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Inslee, Ferguson call separation policy cruel, accuse Trump of lying about it

Maru Mora leads protesters on a march outside the Federal Detention Center in SeaTac, Washington, last week to oppose the policy of separating children from their parents seeking asylum. (Alan Berner / AP)
Maru Mora leads protesters on a march outside the Federal Detention Center in SeaTac, Washington, last week to oppose the policy of separating children from their parents seeking asylum. (Alan Berner / AP)

Top state officials in Washington blasted the Trump Administration’s policy of separating children from their parents when seeking asylum at the U.S. border and demanded information about women and men being held in federal facilities in the state.

Gov. Jay Inslee and state Attorney General Bob Ferguson, both Democrats, said Monday the policy was inflicting “intentional, gratuitous and permanent trauma” on children who have done nothing wrong and on parents who may have valid claims for asylum.

Senators from Washington and Idaho also are calling for an end to the separations, adding to a growing chorus of criticism for a policy which the administration has described as “zero tolerance” for people breaking immigration laws.

In a letter to President Donald Trump and Homeland Security Secretary Kirstjen Nielsen, Inslee and Ferguson said they have not received a response to a previous letter to federal officials in Washington, D.C., and are seeking answers to “basic questions” from higher up.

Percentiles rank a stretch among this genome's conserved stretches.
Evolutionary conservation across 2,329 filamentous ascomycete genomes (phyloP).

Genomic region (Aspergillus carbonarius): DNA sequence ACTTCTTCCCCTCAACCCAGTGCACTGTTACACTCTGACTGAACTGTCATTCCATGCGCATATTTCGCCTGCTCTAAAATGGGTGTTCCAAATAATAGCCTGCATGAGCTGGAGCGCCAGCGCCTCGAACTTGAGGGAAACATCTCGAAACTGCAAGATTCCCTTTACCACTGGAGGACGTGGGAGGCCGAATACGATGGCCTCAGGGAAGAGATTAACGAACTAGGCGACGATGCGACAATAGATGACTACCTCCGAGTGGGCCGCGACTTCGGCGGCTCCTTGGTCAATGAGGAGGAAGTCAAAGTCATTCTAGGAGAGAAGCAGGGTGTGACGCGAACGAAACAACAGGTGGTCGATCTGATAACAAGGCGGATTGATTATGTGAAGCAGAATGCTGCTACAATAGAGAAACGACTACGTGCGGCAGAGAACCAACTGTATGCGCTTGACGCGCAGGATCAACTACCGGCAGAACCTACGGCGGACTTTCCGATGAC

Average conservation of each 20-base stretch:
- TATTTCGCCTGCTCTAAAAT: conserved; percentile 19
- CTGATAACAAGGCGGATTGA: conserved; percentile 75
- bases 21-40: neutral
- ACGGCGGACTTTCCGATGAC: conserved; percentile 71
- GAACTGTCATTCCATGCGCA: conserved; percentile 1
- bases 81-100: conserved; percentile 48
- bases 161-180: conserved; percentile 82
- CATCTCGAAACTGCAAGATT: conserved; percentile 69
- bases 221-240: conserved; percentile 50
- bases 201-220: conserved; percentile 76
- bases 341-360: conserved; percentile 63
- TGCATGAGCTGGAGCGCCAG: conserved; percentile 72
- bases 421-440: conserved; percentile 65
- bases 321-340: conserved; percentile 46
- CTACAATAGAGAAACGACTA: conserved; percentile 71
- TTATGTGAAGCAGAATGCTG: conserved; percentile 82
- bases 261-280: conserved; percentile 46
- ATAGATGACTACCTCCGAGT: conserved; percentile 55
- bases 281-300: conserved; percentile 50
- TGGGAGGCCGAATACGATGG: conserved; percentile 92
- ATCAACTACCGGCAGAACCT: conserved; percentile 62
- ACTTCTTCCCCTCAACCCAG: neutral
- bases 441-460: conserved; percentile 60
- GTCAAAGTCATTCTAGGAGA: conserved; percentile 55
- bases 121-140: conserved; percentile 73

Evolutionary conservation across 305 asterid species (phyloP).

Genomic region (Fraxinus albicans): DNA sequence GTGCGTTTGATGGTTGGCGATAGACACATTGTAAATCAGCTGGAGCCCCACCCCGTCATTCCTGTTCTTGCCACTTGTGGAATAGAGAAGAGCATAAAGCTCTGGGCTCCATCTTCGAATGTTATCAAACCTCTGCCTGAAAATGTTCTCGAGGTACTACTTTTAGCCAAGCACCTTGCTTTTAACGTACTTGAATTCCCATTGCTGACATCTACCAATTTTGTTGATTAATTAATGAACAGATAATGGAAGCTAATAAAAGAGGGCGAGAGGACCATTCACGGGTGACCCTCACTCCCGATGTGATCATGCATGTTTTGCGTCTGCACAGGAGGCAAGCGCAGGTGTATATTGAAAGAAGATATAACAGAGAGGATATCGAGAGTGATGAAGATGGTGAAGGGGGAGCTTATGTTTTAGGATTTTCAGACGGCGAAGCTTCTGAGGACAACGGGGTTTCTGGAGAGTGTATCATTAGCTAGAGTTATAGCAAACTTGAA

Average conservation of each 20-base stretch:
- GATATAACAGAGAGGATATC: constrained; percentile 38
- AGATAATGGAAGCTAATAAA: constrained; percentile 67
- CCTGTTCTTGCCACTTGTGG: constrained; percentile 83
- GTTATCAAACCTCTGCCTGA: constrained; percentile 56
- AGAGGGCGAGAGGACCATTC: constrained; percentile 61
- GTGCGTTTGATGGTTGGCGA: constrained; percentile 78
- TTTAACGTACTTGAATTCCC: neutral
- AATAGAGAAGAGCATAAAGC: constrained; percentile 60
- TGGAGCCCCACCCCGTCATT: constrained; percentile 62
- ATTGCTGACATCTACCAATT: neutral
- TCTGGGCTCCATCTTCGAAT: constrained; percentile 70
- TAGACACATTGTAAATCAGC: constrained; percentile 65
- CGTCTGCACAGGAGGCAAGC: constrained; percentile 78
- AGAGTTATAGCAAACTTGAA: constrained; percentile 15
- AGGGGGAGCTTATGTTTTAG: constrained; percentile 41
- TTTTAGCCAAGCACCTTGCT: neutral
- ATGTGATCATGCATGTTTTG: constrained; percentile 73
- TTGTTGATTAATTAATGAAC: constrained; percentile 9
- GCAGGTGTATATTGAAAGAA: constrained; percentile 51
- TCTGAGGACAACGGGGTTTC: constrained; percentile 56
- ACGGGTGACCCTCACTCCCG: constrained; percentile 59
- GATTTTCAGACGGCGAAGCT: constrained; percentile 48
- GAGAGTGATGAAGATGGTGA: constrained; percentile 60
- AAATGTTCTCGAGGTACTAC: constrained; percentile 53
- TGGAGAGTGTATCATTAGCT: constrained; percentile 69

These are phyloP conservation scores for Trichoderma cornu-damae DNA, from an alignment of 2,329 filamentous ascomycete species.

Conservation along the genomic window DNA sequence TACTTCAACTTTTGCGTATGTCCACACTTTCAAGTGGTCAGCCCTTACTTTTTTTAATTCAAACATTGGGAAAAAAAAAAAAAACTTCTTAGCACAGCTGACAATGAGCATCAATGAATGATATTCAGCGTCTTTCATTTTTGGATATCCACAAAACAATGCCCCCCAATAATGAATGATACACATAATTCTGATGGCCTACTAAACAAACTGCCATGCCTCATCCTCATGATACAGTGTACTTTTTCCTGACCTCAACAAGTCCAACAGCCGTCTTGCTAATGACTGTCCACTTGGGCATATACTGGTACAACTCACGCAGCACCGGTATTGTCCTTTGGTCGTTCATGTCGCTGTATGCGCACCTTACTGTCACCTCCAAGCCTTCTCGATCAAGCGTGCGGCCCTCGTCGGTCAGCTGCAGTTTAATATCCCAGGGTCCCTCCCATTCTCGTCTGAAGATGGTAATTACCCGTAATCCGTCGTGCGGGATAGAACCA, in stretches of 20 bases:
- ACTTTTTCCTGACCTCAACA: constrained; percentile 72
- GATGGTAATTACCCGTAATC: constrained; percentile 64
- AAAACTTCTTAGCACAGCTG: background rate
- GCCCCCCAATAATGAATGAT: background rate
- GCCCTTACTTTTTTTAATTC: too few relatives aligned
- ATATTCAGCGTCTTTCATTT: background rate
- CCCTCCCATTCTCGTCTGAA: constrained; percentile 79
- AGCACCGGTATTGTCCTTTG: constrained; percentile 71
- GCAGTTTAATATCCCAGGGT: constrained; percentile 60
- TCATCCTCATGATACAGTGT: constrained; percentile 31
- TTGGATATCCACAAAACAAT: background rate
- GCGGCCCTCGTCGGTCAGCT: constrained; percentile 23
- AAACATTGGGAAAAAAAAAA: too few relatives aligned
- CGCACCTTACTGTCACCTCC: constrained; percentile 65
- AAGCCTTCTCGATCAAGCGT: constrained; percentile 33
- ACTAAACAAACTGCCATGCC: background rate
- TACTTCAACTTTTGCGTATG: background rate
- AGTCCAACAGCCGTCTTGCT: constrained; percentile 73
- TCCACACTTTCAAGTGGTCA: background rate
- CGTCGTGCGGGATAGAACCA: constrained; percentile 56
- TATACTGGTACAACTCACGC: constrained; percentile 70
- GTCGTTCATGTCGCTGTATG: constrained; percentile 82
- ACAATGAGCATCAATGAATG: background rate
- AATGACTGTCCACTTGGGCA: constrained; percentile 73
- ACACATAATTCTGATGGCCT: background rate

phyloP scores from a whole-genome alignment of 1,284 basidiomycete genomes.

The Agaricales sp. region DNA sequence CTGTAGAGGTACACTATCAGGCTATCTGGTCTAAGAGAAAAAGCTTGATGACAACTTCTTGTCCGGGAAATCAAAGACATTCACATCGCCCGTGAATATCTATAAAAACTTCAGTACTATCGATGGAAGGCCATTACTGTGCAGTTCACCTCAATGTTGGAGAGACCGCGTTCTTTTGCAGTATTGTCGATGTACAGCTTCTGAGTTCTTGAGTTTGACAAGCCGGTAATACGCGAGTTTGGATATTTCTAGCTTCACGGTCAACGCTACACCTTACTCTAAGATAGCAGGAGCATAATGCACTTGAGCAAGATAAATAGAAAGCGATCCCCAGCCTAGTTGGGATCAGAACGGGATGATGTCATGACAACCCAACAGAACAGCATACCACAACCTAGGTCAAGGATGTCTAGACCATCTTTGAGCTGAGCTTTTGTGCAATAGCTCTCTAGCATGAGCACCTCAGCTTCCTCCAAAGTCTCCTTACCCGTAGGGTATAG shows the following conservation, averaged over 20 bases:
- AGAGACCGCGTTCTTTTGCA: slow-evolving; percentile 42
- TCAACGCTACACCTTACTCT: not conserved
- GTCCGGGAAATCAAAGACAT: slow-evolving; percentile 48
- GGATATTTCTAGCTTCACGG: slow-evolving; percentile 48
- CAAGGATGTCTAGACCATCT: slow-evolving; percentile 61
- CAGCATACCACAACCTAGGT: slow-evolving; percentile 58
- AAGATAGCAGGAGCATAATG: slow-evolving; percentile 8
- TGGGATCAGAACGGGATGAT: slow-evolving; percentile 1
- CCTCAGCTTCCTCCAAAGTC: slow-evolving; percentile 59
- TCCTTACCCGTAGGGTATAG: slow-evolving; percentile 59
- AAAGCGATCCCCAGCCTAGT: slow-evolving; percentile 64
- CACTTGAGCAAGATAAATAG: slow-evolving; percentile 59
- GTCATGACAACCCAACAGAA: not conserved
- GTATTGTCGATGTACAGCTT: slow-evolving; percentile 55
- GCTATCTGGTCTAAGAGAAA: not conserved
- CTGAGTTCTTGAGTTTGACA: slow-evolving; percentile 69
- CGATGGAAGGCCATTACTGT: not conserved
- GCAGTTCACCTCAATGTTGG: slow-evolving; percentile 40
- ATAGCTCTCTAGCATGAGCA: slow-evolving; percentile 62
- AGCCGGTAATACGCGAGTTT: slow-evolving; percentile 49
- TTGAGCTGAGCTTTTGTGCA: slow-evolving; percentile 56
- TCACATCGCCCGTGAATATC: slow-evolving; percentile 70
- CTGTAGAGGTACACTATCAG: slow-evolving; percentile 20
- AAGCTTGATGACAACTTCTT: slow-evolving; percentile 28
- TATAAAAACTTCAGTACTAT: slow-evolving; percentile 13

Among the questions: Where are the children of the parents held at a facility at SeaTac, Washington, and who is caring for them? Why are the parents being held in prison while asylum claims are being reviewed? When will the parents be released, and when will they be reunited with their children?

“Many parents have no idea where their children are,” the letter said. “This is cruel and unconscionable.”

The letter also asks the administration to “stop lying about the family separation policy” by saying it’s required. Trump has repeatedly said Democrats are responsible for the separations, although past administrations did not separate all families seeking asylum and the zero-tolerance policy was instituted just this year.

“Presumably, the president is lying about the origins of this policy because even he recognizes that it is morally indefensible,” they wrote. “The least you can do is be honest with the American people about who chose to implement this policy.”

In the nation’s capital, Republican Mike Crapo, Idaho’s senior senator, called for a change in the policy through a legislative solution.

“Children should not be separated from their families and the issue needs to be resolved quickly,” Crapo said Monday.

In an email, Crapo added that he supports measures to secure the border and provide safety for those seeking asylum or to otherwise legally enter the United States. His staff said he’s looking at several bills being proposed.

Washington Democrats Patty Murray and Maria Cantwell last week signed on to a bill with 35 other Democrats and two independents that would keep immigrant families together, a response to the administration’s current practice being enforced by the Department of Homeland Security.

Murray called the policy an “absolute nightmare,” ill-advised and immoral.

“The idea that this administration is using this ‘deterrent strategy’ is horrifying and unacceptable,” she said in a press release.

Cantwell said she was concerned about detainees in a facility at SeaTac and called the separations inhumane and contrary to American values. “Congress must take immediate action to end this cruel and senseless policy,” she said.


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